Rawlinson, H. G. Intercourse between India and the western world from the earliest times to the fall of Rome

(Cambridge :  University Press,  1916.)



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I02     India and the Poman Empire

exported from eastern ports for personal adornment.
Drugs, spices, and condiments, as well as costus,
lycium and other cosmetics fetched high prices.
Even greater was the demand for pepper, which
sold in the days of Pliny at the price of 15 denarii
a pound ^. This seems extraordinary to us, but
pepper remained one of the most highly-prized
luxuries in the West, even in the Middle Ages.
In the fifteenth century it sold at two shillings
a pound,—about three pounds in its modern
equivalent ! Gibbon ^ tells us that among the
ransom demanded by Alaric, was 3000 lb. of
pepper. The Zamorin of Calicut correctly gauged
European taste when he sent his famous letter
to the King of Portugal by Vasco da Gama,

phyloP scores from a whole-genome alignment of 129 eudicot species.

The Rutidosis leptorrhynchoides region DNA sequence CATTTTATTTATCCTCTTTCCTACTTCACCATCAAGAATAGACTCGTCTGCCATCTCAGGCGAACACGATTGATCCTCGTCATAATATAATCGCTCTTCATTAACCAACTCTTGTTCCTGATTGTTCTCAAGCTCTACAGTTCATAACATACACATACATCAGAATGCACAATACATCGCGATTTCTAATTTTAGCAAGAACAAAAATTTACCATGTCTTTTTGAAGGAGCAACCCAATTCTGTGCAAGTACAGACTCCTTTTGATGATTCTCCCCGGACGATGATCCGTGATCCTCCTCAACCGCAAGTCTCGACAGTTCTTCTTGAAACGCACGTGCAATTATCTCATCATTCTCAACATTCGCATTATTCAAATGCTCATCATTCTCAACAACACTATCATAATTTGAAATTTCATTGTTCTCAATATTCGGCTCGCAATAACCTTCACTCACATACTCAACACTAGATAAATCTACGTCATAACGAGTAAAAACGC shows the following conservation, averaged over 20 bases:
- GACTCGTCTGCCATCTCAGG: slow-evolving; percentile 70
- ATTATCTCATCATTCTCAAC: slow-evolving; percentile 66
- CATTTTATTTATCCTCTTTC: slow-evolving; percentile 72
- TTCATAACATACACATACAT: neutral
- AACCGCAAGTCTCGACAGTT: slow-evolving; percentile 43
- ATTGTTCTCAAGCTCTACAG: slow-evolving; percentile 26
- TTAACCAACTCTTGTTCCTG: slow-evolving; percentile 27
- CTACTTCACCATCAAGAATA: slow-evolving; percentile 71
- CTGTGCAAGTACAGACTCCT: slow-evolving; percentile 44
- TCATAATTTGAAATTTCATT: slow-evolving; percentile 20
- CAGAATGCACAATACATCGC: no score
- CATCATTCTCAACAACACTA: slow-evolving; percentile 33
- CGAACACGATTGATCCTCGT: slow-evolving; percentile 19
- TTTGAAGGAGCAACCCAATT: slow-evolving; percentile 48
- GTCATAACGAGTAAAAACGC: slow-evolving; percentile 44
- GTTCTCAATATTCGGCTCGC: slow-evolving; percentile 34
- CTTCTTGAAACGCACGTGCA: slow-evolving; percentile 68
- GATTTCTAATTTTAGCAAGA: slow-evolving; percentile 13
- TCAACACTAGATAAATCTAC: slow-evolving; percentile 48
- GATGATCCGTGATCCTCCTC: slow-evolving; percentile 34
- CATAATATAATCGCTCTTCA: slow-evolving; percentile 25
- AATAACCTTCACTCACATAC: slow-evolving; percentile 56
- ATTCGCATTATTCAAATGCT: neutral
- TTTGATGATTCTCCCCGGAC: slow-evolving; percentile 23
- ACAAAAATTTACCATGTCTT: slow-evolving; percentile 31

saying that '' In my land is an abundance of
cinnamon, cloves, ginger, pepper and precious
stones," and asking for specie in exchange. Pliny,
who is fond of indulging in trite homilies on
Roman extravagance, is right in complaining
of the drain upon Roman finance caused by the
Indian trade. India produced very little coinage
(and what she did produce was mostly imitated
from Greek and Roman coins), and her great gold¬
mines in Dardistan appear to have been practically
worked out, probably by the exorbitant demands
of her Persian and other early rulers. The
specie received from Europe was absorbed as
it is very largely to-day. The huge hoards of
coins found in the Madras Presidency shew what
1 N.H. XII. 14,                2 Decline and Fall, in. 272.
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